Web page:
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9

TL;DR: New users can create tables in the public schema because people complained that it was too hard when they couldn't. If you dislike the defaults, you should probably create a new template database with the initial configuration that you want. For example, you might: DROP SCHEMA public; or REVOKE ALL ON SCHEMA public FROM public; GRANT USAGE ON ...


5

You need to use a second CTE for the INSERT: WITH upsert AS ( UPDATE tbl SET a = 2 WHERE a = 1 RETURNING tbl.* ), inserted AS ( INSERT INTO tbl (a) SELECT 1 WHERE NOT EXISTS( SELECT * FROM upsert ) RETURNING * ) select * from upsert union all select * from inserted


5

You need one partition for that many records. Not 1000. Certainly not 1000/year. This is not a problem that requires partitioning. It looks to me like you've decided on the solution before fully stating and analysing the problem. Reading between the lines, it sounds like you're implementing a mulit-tenant system and have already decided that partitioning is ...


4

READ COMMITTED imposes fewer overheads as PostgreSQL does not have to do dependency tracking. In practice the difference is likely to be minimal. Isolation level should be selected based on correctness, not performance. It's not possible to determine whether READ COMMITTED is sufficient from the queries provided, but I don't see a strong reason to suspect ...


4

Assuming this sanitized table definition CREATE TABLE events ( event_id serial PRIMARY KEY , user_id int , event_type int , ts timestamp -- don't use reserved word as identifier ); Your comparison seems unfair, the first query has ORDER BY event_id, but the second hasn't. The EXPLAIN output does not fit the first query (no sort step). Be ...


4

serial is purely a shorthand way to create an integer column with an associated sequence for its default values. The documentation for serial linked from the question even says as much: The data types smallserial, serial and bigserial are not true types, but merely a notational convenience for creating unique identifier columns (similar to the ...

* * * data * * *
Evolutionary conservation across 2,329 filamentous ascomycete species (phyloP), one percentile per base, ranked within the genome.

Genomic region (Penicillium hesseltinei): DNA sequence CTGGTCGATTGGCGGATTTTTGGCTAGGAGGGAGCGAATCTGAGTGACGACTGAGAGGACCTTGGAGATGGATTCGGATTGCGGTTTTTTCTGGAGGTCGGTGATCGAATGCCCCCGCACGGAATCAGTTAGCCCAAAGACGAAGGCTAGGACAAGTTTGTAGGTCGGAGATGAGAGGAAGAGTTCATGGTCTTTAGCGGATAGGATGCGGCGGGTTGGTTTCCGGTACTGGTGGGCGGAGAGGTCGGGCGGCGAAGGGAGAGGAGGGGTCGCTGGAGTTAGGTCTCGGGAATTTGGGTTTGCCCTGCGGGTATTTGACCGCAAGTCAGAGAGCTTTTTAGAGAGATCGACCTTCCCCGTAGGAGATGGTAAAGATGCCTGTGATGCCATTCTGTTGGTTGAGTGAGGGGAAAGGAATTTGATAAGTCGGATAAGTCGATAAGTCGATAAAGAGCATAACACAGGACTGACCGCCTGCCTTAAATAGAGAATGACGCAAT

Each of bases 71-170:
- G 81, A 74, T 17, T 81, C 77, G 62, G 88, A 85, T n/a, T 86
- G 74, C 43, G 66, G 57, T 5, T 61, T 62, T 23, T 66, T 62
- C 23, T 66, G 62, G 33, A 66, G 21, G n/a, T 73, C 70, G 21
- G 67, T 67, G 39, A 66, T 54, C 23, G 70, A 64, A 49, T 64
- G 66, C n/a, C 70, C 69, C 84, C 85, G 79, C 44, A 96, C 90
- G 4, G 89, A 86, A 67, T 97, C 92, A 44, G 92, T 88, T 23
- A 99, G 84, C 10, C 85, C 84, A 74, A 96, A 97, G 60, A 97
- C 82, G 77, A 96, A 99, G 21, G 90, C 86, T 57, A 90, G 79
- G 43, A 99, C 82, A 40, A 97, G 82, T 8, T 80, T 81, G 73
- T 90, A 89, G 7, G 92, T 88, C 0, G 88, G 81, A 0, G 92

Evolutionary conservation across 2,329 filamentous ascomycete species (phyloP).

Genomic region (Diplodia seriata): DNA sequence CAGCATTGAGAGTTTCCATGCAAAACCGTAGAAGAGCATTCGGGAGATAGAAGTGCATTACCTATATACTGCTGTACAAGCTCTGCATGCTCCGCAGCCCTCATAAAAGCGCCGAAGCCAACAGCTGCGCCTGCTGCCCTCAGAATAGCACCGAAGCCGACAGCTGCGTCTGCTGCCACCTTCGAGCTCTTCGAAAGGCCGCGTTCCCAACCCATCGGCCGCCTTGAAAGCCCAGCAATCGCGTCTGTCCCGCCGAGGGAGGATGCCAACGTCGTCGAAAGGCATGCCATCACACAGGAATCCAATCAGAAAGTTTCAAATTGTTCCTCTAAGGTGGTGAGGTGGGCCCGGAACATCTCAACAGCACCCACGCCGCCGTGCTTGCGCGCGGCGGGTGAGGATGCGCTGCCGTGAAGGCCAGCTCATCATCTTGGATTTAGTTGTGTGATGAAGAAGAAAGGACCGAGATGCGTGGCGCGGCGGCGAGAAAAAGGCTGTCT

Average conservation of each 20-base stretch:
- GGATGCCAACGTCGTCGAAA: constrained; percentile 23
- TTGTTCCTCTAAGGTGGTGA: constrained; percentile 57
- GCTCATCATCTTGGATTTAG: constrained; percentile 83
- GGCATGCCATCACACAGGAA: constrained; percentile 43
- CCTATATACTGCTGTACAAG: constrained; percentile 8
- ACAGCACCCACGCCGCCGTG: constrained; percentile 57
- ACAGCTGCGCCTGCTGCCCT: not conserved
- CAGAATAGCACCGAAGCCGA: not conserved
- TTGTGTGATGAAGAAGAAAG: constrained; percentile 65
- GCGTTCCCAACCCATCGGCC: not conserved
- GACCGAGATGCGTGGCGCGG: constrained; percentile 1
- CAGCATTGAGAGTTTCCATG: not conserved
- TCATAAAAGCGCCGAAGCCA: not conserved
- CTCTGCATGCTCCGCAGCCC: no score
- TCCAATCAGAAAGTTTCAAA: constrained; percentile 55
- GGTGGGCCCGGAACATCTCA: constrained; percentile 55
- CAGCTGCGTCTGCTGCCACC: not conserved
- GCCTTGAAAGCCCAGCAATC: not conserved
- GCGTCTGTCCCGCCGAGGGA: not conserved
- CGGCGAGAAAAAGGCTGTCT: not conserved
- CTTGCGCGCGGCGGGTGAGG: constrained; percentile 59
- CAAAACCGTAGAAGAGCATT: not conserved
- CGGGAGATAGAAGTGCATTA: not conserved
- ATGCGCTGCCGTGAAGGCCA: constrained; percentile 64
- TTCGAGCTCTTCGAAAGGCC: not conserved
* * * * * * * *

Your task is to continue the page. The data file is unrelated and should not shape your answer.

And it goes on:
3

My educated guess (while proper information is missing): You declared bin_number as character(n), char(n) or just char data type. character(n) is an outdated, inefficient, weird data type, but defined in the SQL standard. char (without double quotes!) or char(1) are aliases for character(1). Typically you do not want to use it. It's a blank-padded data ...


3

Since Postgres is always evaluating CTEs, you can use a CTE for table a and then something like this: WITH a AS ( SELECT <a column list> FROM table_a WHERE <conditions> ) TABLE a UNION ALL SELECT <b column list> FROM table_b WHERE NOT EXISTS (TABLE a) AND <maybe other conditions> ; Note: (TABLE a) is just a ...


3

This behaviour appears to be by design. In src/pl/plpgsql/src/pl_exec.c the error context callback explicitly checks to see if it's being called in the context of a PL/PgSQL RAISE statement and, if so, skips emitting the error context: /* * error context callback to let us supply a call-stack traceback */ static void plpgsql_exec_error_callback(void ...


3

I accepted @Erwin's answer but here are the benchmarks on generated data (10000 rows, best of 5 executions) using the corrected queries. I run it with the multi-colmun index. As expected, queries 1 (26.324 ms) and 2 (23.264 ms) are rather similar in terms of performance while query 3 is the slowest (32.775 ms). CREATE INDEX events_fast_idx ON events ...


3

You explain: I get result 1453 only when all items in column attributeY are empty for 1453. But that's incorrect. Bold emphasis mine. The aggregate function count returns (per documentation): number of input rows for which the value of expression is not null The same is true for SQLite (per documentation): The count(X) function returns a ...


3

It will be available in 9.5. Here is actual git commit https://github.com/postgres/postgres/commit/08309aaf74ee879699165ec8a2d53e56f2d2e947 Discussion on pg hackers http://postgresql.nabble.com/CREATE-IF-NOT-EXISTS-INDEX-td5821173.html


3

The logic is similar to what @Daniel already posted, but this is a bit faster (twice as fast in my tests on pg 9.3): SELECT CASE WHEN now()::time > time '16:05' THEN now()::date + time '16:05' ELSE (now()::date - 1) + time '16:05' END AS ts; now() is the Postgres implementation of the SQL standard CURRENT_TIMESTAMP (which you ...


3

As for the difference between INNER JOIN ON vs WHERE clause there is a good answer here. There are several answers there and the accepted answer pretty much summarises it all. However, I cannot but comment that you query can be rewritten to significantly improve the performance, like this: select wifi_name ,sum(case when success = 1 then 1 else 0 ...


3